The Henley Hall.

There is not a lot I can tell you about The Henley Hall, only that I grew up with it. It was always there during my younger days, and yet, maybe because I was too young, it was, or it always seemed to be closed. Today it seems to be a different story, I understand that the Hall is quite busy, in as much there is a Boot Sale there every Thursday, and if it is like the Boot Sales I have seen there will be many visitors to the hall. In my young man days, there was the dance held there occasionally on a Saturday night, quite handy for me living on Bradder Street. At the very least I could learn to dance properly, well I thought I could. I remember going to a football dance at the Henley Hall, where I won the first prize in the raffle, I won 40 Gold Flake Cigarettes, I believe it was a time when most people smoked. On my last visit to Mansfield the Hall looked nothing like the Henley Hall I remembered. Which prompted me to do a rough sketch of the hall as it was a few years ago. I believe the Hall belongs to Saint Mark’s Church so if it was built at the same time, it must be well over 100 years old. Also I recall seeing some connection with Wren, somewhere, which makes me wonder if there are any other Henley Halls!

Alan Curtis

Comments about this page

  • I have recently been reading the write up of the Funeral of the dear Revd. A.G. Henley. The work he put into his 52 years was phenomenal. The reason for my comment is, the mention of what was described as “The Iron Church” being used by a congregation of 4000 residents  before the building of the then very new Saint Mark’s  Church. The only iron church I knew and attended, was St. Aiden’s Church in the old brickyard. Made of Corrugated Iron. St. Aiden’s  was always associated with St. Marks, and was always known as a daughter Church to St. Marks.  

    By alan curtis (17/12/2015)
  • Hello Roy, thank you for your pleasing comments, I was probably there when your father played the drums. I do remember the Hawian Guitar coming into its own. Enjoyed many Saturday nights at the Henley Hall.Wow!  Carl Bryan, used to play a lot of football with him on the old Hayfield. He like myself were one of the first to play in the Bradder Street team. I remember Terry a great artist painter, painting all round the walls of their front room in a Desert Scene. They also had one of the Air Raid Shelters right outside of the front door of their house. And of course, both Terry and Carl were fantastic Jivers, both dressing the part. I am sure that Carl will remember most of what has been written about Bradder Street on these pages. Roy, please give him my best regards, and upon my next visit to the old town, I’ll make an effort to meet up. Tell Carl we have lost a few of the old Gang on the way. Many thanks to you both. Alan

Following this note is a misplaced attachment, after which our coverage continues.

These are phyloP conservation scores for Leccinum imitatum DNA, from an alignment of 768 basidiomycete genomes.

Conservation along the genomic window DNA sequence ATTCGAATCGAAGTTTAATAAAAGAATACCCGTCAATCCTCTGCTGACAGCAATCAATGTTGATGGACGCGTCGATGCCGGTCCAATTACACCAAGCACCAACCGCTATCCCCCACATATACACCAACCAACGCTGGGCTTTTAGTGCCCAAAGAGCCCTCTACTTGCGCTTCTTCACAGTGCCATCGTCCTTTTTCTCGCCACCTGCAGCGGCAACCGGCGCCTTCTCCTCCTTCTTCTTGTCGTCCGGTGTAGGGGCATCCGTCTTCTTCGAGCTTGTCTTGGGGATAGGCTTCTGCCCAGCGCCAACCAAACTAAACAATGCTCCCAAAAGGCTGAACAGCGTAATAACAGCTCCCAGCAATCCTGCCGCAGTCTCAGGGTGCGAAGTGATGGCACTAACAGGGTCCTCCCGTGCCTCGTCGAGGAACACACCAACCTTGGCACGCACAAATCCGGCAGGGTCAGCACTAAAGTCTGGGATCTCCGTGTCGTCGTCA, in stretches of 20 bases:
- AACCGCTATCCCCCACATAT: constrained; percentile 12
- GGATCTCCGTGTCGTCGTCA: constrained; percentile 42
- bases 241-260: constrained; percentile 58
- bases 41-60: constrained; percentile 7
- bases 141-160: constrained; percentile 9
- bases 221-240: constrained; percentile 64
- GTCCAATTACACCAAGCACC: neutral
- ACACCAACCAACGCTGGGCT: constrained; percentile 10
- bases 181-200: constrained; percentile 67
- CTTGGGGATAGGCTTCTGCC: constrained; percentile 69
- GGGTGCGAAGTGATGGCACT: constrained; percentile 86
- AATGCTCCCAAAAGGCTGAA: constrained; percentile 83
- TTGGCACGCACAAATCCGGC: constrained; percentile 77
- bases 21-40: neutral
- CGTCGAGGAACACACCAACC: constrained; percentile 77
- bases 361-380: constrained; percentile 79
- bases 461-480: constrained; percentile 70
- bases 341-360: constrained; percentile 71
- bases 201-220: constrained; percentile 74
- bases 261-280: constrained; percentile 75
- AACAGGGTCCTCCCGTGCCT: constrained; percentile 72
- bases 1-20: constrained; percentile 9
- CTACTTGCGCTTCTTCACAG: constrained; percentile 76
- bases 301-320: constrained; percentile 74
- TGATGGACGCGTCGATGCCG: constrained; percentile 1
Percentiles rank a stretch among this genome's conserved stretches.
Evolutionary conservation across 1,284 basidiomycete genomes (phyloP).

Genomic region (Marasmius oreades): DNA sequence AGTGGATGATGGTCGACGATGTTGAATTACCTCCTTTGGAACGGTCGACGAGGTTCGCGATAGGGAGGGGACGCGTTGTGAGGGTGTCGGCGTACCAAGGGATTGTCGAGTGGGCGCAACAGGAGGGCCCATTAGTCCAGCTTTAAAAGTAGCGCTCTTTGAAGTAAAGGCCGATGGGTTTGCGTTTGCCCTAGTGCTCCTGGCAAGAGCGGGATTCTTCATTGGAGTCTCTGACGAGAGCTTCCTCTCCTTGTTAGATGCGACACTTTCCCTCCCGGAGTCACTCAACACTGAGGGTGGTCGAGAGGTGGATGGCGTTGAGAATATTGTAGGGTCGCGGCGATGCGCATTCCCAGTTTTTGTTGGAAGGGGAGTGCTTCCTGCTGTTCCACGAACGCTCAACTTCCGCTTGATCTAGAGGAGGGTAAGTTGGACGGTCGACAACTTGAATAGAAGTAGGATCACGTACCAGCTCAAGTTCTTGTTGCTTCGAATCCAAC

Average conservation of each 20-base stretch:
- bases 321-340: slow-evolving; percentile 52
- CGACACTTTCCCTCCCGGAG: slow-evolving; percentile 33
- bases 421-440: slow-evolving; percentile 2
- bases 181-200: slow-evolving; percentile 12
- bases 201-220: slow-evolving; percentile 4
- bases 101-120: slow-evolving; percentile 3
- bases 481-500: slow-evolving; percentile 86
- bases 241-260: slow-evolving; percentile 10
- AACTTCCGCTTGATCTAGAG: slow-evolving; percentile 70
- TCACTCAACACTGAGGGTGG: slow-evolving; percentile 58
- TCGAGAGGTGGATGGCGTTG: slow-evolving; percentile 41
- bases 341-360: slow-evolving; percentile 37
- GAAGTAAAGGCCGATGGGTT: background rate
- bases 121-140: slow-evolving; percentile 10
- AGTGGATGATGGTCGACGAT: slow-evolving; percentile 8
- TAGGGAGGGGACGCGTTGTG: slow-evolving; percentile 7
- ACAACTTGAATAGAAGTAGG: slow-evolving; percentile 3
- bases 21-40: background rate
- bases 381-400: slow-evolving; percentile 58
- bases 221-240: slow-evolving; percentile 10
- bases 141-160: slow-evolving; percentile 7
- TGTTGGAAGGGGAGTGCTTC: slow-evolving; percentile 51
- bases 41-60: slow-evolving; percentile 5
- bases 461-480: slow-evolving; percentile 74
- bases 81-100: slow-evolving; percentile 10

By alan curtis (26/01/2015)
  • Loved reading about The Henley Hall Alan.  My father used to play in the band on Saturday nights during the war. He played the drums in various bands but one I remember was The Phil Stanley Four. It was quiet a novelty because Phil played ,amongst other instruments, an Hawian Electric Guitar..very unusual in them days.  I used to help carry my fathers drum kit .. we lived in Grove Street.  Lots of soldiers came to the dance, mainly RASC who were billeted at the Drill hall on Bath St.  By the way I’ve been asked to say, that Carl Bryan wishes to be remembered to you and says ” He’s still alive and kicking!”


    By Roy Cornwell (25/01/2015)
  • More about the Henley Hall…. I came across this information relating to the Saint Marks Henley Memorial Hall…It is dedicated to the memory of the Revd. A. G. Henley, a former vicar of Saint Mark’s, who was drowned in tragic circumstances on the 5th of August 1904. It was opened on the 23rd of October 1909. by the Revd. Lowndes Day, Canon A.H. Prior of Saint Peter’s and the Revd. W Lilley of Saint John’s..

    By alan curtis (21/02/2014)
  • Take a look at to discover more about Henley Hall and the activities there today.

    By Editors (12/02/2014)

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